Pots bubble at Carapichaima cookout
October 28, 2017
Answers in the DNA
October 28, 2017

30th Sunday OT (A)

We are the love of His life!

Recently, via Skype, my four-year-old grandson laughingly said to me, “Granny, you are the love of my life!” Of course, I was bowled over. I was delighted and yet amused to hear him playfully say so.

I know that he’s learning language at this time and he’s playing around with very many words and phrases, but his statement set me thinking, once again, about this thing called LOVE.

What is love? Love obviously means different things to different people and, as I see it today, the world seems to be in love with the word ‘love’. The world loves everything – from the apparent trivial like simple foods, clothes, places and events, to the more intricate or complex as drugs, sex and money, and today many even ‘love’ each other in questionable ways! Are these all wrong concepts of this thing called love? Where does this emotion called love come from?

I once read a sentence that said that compassion was the heartbeat of the Saviour’s ministry, and in the first reading from Exodus, God certainly shows us the compassion of true love. This is a love that would not allow one to be abusive of another in any form or fashion.

God had reminded His people that He had loved them and He had provided for them and had protected them when they were resident in Egypt for over 400 years; they should do the same to others. Love is compassionate.

It is the compassionate nature of love that would allow one to be ever mindful of the dignity of another, never seeking to demean the other to one’s advantage – as the Pharisees were then seeking to do to Jesus through their knowledgeable representative.

But, master tactician that He is, Jesus seizes yet another opportunity to once again teach us all a deep truth on love. When He replies to the lawyer with these two commandments, He uses their own Jewish Shema or confession of faith, Deuteronomy 6: 4–5, to show them that love seeks after another’s welfare, just as one desires the best for oneself.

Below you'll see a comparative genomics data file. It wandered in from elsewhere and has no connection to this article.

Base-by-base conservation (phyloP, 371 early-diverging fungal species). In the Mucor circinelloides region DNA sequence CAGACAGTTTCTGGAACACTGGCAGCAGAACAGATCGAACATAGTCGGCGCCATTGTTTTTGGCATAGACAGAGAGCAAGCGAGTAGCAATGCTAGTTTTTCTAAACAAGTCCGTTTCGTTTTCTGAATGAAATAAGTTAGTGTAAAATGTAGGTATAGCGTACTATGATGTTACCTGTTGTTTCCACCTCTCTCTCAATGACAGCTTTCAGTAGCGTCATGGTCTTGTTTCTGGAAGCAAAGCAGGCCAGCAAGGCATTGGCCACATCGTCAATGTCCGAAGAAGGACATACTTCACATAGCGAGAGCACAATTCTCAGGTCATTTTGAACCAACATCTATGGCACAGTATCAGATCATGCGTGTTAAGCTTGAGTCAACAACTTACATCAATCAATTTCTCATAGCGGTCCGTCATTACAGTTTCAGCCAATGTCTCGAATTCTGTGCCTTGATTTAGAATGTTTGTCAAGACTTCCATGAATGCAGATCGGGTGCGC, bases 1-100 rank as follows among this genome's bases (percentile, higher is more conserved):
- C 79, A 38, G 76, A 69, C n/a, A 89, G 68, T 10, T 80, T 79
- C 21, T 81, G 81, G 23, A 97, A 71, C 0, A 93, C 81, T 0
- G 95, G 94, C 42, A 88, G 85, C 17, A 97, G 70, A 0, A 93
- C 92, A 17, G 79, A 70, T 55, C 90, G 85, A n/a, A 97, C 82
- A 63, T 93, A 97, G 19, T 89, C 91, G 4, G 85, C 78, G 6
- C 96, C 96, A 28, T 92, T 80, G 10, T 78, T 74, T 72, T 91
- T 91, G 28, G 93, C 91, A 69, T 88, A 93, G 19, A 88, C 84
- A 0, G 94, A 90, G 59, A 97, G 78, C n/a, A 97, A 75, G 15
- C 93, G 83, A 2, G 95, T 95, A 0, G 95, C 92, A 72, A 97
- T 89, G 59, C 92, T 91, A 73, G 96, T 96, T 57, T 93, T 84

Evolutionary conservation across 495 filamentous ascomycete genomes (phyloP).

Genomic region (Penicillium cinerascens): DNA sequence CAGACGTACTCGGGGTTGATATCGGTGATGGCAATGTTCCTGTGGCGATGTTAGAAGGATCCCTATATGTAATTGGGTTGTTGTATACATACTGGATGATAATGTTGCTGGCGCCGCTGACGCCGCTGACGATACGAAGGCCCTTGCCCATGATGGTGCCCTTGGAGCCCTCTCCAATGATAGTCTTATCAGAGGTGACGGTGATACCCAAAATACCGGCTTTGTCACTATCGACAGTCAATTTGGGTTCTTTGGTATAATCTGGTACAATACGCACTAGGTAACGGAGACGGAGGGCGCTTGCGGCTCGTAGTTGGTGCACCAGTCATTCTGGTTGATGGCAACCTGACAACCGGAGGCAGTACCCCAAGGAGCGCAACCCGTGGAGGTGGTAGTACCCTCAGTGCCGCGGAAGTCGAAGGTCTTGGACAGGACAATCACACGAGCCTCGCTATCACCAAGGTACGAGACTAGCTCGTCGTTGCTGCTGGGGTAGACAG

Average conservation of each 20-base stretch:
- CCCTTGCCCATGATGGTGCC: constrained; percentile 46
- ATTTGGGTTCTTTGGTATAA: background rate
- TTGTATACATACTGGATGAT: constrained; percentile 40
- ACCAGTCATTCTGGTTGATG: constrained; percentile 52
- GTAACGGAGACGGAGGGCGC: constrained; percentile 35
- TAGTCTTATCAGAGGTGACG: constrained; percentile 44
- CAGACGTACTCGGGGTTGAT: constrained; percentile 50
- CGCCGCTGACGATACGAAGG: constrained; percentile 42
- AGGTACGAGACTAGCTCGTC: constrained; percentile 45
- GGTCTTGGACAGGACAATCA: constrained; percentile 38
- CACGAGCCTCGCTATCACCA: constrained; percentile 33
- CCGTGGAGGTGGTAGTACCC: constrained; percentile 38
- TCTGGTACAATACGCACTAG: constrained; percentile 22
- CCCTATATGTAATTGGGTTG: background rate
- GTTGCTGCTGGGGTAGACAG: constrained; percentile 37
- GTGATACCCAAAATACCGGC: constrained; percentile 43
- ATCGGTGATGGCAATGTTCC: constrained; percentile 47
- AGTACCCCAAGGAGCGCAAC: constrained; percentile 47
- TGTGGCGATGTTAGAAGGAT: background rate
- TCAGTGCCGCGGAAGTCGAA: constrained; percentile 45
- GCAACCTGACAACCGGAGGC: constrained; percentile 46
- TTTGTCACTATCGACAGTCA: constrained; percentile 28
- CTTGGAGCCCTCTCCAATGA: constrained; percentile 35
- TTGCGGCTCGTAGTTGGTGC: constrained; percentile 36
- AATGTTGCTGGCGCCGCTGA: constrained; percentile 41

What has become of agape love and philial love? Why is there so much emphasis on erotic love all around us? In our hypersexualised world, people are made to be objects for the gratification of another’s desires, so that the basic quality of compassion is non-existent.

Our consciences are jaded; our senses are dulled, resulting in the deep meaning of love being lost on us because we are now being overtly conditioned to measure everything and everyone according to the sexual value.

Scripture cautions us, “Do not love the world or the things of the world. If anyone loves the world, the love of the Father is not in him. For all that is in the world, sensual lust, enticement for the eyes, and a pretentious life, is not from the Father but is from the world. Yet the world and its enticement are passing away. But whoever does the will of God remains forever” (1 Jn 2:15–17).

Over the past few weeks we have been exploring the incredible depth of the love of God made manifest in His care, protection and provision for us. Our God is a God of love and “We love because He first loved us” (1 Jn 4:19). So it is His love and compassion poured into us that spill out onto others.

What a joy it is to know that we are the love of His life! No matter what we do He loves us, and He asks that we nurture His love and allow it to overflow from us on to others, “Beloved, if God so loved us, we also must love one another” (1 Jn 4:11).

Yes, we have seen that Jesus’ detractors were focused on the business of upstaging Him, but He was always way ahead of them every time, for He skilfully used their own traps to try to bring them, and us, to a new level of thinking and of acting in our relations with one another.

We cannot say we love if we continually neglect God’s basic teachings as espoused in His Ten Commandments. They may be of olden times but, in this new dispensation, Jesus certainly gives credence to Paul’s words of Roman 13:10, “Love is the fulfilling of the law”. For when we act in accordance with the truth and the light of God’s love, we are actually fulfilling the Law.

In one of his September reflections, Deacon Derek Walcott, in another context, ended with the prayer, “Dear Lord, nothing makes sense without your love. Help us to bear witness to the light of your love.” Today, in this context, I pray the same.

The Gospel reflections for October were by Anne Marie Richardson, a wife, mother, grandmother, and retired educator of the parish of Santa Rosa, Arima.





 

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